These Jewish feminists were all inspired or influenced in some way by their Judaism. Wald collected donations from Jewish philanthropists, Nathan embraced her Judaism in her speeches, and Friedan used her experience with anti-Semitism to fuel her fight for the rights of American women. These Jewish feminists chose to help the women of America by fighting for their rights and for their equality, unlike the Jewish feminists whom exclusively worked to gain rights for Jewish women within the Jewish religion.

According to the Encyclopedia Judaica, the earliest pursuit of the rights of women within the Jewish religion was the struggle for more educational opportunities, and for women to lead social service and charity-based organizations. Later in the 1960’s, inspired by the second-wave feminist movement in the United States, there was a push to further increase the rights of women within the Jewish community.

Trude Weiss-Rosmarin wrote the article, “The Unfreedom of Jewish Women,” which criticized the disadvantages of women in Jewish law, and Rachel Adler wrote an article that exposed the status of women in Jewish tradition. According to the Jewish Women in America: An Historical Encyclopedia, these two articles written in 1970 were very influential and inspired many women to become feminists throughout the Jewish community. Eventually a public organization was formed called Ezrat Nashim which fought for equal access of men and women to hold the position of rabbi or cantor.

Feminists fought for women’s rights within the Jewish religion in many different ways. One strategy in particular that was greatly used was writing. Many articles were written in different sources such as Response magazine, a magazine devoted to Jewish feminism created in 1973. In 1976, Lilith magazine was created as a major platform for Jewish feminists to write about their efforts. These magazines allowed the Jewish feminist movement to spread its message and gain more followers.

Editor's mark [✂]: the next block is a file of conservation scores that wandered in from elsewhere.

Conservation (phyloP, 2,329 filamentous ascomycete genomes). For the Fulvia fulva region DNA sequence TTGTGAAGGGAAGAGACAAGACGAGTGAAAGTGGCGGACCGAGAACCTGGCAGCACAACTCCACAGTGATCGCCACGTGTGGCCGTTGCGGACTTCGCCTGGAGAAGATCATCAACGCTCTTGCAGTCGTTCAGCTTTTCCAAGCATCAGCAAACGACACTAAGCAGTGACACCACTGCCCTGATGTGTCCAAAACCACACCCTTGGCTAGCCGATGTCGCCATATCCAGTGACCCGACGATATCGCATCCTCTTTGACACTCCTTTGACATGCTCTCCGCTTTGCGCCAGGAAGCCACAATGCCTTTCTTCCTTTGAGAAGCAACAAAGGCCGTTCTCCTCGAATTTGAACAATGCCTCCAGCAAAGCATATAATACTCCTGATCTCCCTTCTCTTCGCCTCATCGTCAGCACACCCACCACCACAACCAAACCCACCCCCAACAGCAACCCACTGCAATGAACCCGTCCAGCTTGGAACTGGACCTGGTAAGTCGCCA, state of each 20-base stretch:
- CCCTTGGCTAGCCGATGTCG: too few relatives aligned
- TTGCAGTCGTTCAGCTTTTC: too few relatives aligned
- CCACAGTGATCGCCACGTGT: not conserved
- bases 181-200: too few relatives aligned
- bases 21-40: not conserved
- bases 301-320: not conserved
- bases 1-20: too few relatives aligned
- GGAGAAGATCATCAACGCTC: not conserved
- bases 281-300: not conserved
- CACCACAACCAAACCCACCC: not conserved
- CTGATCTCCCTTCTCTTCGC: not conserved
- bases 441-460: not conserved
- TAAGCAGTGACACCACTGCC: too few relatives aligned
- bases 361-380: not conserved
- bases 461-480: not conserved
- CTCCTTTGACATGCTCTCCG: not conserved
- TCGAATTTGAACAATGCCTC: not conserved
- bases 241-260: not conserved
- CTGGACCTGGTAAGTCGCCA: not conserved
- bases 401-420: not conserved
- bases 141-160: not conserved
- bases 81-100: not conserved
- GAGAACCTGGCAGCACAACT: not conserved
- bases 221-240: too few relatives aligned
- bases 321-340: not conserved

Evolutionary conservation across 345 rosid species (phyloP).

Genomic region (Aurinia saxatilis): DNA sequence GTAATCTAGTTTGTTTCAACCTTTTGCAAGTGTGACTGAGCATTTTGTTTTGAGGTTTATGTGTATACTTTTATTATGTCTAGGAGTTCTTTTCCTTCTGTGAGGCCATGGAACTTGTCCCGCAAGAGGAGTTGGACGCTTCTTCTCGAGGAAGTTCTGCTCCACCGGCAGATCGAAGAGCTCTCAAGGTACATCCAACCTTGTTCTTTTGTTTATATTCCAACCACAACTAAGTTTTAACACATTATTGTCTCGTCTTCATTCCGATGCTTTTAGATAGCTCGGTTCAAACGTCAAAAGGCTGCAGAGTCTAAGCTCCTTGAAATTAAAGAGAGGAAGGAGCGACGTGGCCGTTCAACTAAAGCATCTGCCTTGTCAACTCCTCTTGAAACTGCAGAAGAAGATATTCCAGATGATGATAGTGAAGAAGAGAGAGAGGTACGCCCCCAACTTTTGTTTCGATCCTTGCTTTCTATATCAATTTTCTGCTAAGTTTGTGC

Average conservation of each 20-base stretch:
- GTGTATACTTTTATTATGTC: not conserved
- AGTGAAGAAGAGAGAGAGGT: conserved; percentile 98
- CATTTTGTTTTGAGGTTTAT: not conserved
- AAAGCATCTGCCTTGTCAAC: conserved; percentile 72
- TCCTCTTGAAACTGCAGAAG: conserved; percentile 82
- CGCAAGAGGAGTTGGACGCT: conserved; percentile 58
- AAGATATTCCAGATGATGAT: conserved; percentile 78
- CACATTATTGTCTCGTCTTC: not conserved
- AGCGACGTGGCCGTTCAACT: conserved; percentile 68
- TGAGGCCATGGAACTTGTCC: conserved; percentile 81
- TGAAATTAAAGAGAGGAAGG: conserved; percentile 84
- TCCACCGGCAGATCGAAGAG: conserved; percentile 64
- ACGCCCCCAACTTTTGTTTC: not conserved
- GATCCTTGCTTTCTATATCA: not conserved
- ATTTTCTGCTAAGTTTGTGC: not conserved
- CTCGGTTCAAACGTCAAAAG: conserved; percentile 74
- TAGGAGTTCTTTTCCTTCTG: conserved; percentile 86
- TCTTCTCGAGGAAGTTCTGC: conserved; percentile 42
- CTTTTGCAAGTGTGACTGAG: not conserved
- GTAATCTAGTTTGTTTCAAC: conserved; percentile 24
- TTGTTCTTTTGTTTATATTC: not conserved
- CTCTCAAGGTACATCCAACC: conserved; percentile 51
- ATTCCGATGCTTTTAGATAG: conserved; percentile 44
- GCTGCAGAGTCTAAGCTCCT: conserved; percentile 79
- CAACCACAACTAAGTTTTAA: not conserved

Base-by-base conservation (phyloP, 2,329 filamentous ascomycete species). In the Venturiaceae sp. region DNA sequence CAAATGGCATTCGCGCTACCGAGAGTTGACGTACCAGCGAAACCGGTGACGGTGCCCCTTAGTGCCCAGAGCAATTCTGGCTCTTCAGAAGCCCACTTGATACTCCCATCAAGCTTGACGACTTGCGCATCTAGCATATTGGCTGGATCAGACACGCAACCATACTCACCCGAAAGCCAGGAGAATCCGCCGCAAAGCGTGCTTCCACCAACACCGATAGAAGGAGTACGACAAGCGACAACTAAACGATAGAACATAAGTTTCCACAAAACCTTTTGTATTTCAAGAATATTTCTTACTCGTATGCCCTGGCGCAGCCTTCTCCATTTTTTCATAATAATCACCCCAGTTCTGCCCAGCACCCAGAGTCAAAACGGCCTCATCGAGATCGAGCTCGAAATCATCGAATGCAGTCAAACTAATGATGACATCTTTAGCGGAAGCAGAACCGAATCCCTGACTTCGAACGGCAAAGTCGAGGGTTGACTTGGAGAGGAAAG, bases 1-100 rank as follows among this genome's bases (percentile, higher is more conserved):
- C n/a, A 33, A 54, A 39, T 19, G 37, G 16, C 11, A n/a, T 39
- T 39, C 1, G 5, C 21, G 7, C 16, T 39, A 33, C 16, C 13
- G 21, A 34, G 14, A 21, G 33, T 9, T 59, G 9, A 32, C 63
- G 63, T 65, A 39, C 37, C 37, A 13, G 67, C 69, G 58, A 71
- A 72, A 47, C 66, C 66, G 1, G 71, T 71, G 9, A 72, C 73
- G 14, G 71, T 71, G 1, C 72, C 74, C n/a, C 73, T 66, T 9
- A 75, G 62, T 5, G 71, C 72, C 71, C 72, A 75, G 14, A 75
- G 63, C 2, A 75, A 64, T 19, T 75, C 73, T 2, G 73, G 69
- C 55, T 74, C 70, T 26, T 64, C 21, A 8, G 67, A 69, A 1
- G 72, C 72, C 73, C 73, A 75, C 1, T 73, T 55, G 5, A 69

The efforts of many Jewish feminists and their supporters allowed for the introduction of baby-naming ceremonies for girls and feminist Passover Seders. 1955 saw an increase in congregations that allowed women to be called up to read the Torah. In 1972, the Hebrew Union College ordained the first female rabbi in the United States, Sally Priesand. In 1975, the same college graduated its first female cantor. In 1973, it was ruled by the Committee on Jewish Law and Standards of the Conservative Rabbinical Assembly that women could be part of a Minyan. Unlike the mainstream feminism performed by Wald, Nathan and Friedan, Jewish feminism allowed for these changes to occur within the Jewish community and religion.

For more on “Feminism” and “Jewish Feminism” see:

Hyman, Paula, Deborah Dash Moore, and Phyllis Holman Weisbard. 1997. Jewish women in America: an historical encyclopedia. New York: Routledge.  http://search.cjh.org/beta:CJH_ALEPH000078665

I referenced the following articles specifically:

Feminism, American [Volume I, pg. 408]
Jewish Feminism [Volume I, pg.694]
Nathan, Maud [Volume II, pg. 967]
Wald, Lillian [Volume II, pg. 1446]
Friedan, Betty [Volume I, pg. 482]

Encyclopedia Judaica – “Feminism”

Lilith Magazine http://search.cjh.org/beta:CJH_ALEPH000128707

The archives at the Center for Jewish History

search.cjh.org

Leave a Reply